Did you know that the best known astronomer of his time, Sir John Herschel, discovered life on the Moon? And I'm talking really obvious life: creatures that looked a lot like bison, goats, unicorns, beavers without tails, and humanoids with giant bat wings. And buildings that looked a lot like temples here on Earth.
Of course, you know already that Herschel made no such discovery! But did an esteemed scientist hoax everybody?
No, no he did not.
The six articles detailing the exciting (but false) “discovery,” which were printed beginning on this date in 1835 in the New York Sun, were supposed to be written by the traveling companion and assistant of Herschel, a man named Dr. Andrew Grant. However, there was no such person. All available evidence points instead to the articles being written by Richard A. Locke, who worked for the newspaper.
This story sold a lot of newspapers, apparently. Several weeks after publication, it had been established that the story wasn't true—but the newspaper never issued a retraction. In other words, they never said in print, “Sorry, guys, those articles were not true.” And Locke never admitted writing the articles.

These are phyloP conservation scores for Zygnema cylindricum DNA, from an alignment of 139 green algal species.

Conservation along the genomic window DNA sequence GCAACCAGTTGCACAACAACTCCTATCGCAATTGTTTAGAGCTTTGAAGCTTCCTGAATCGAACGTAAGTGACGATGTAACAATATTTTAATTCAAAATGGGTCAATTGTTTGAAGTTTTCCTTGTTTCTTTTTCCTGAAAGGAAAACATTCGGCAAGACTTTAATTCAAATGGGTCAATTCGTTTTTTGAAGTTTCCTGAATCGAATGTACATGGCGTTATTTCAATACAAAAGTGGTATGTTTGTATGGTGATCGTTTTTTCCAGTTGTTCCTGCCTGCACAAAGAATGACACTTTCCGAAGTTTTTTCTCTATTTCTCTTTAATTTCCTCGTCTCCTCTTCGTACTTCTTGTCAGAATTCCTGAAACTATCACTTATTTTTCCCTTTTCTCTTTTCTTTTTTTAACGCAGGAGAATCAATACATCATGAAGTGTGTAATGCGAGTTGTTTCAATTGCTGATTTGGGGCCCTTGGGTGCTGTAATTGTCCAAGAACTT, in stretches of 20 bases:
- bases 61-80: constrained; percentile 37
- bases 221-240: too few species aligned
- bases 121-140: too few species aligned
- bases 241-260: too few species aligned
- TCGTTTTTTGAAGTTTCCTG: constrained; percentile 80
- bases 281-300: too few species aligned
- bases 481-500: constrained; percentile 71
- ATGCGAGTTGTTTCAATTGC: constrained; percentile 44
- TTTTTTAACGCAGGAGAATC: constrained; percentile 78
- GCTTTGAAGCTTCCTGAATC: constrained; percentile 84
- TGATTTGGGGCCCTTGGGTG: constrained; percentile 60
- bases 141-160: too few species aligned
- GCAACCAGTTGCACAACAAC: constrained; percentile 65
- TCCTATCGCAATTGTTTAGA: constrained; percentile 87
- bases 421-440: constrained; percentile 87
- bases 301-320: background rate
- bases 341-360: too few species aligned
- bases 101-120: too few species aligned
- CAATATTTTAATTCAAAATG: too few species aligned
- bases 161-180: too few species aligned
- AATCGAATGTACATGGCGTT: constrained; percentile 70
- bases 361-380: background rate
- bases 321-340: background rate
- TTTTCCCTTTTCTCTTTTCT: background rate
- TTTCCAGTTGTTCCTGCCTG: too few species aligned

At first Herschel was a bit amused by the hoax. When asked about it by others, he remarked that his real observations of the moon could never be as exciting. But as more and more people asked him about his “discoveries”—and he realized that they still believed the stories to be true—Herschel became annoyed. I bet he wished that the paper used as many inches debunking the story as it did telling the tall tale in the first place!
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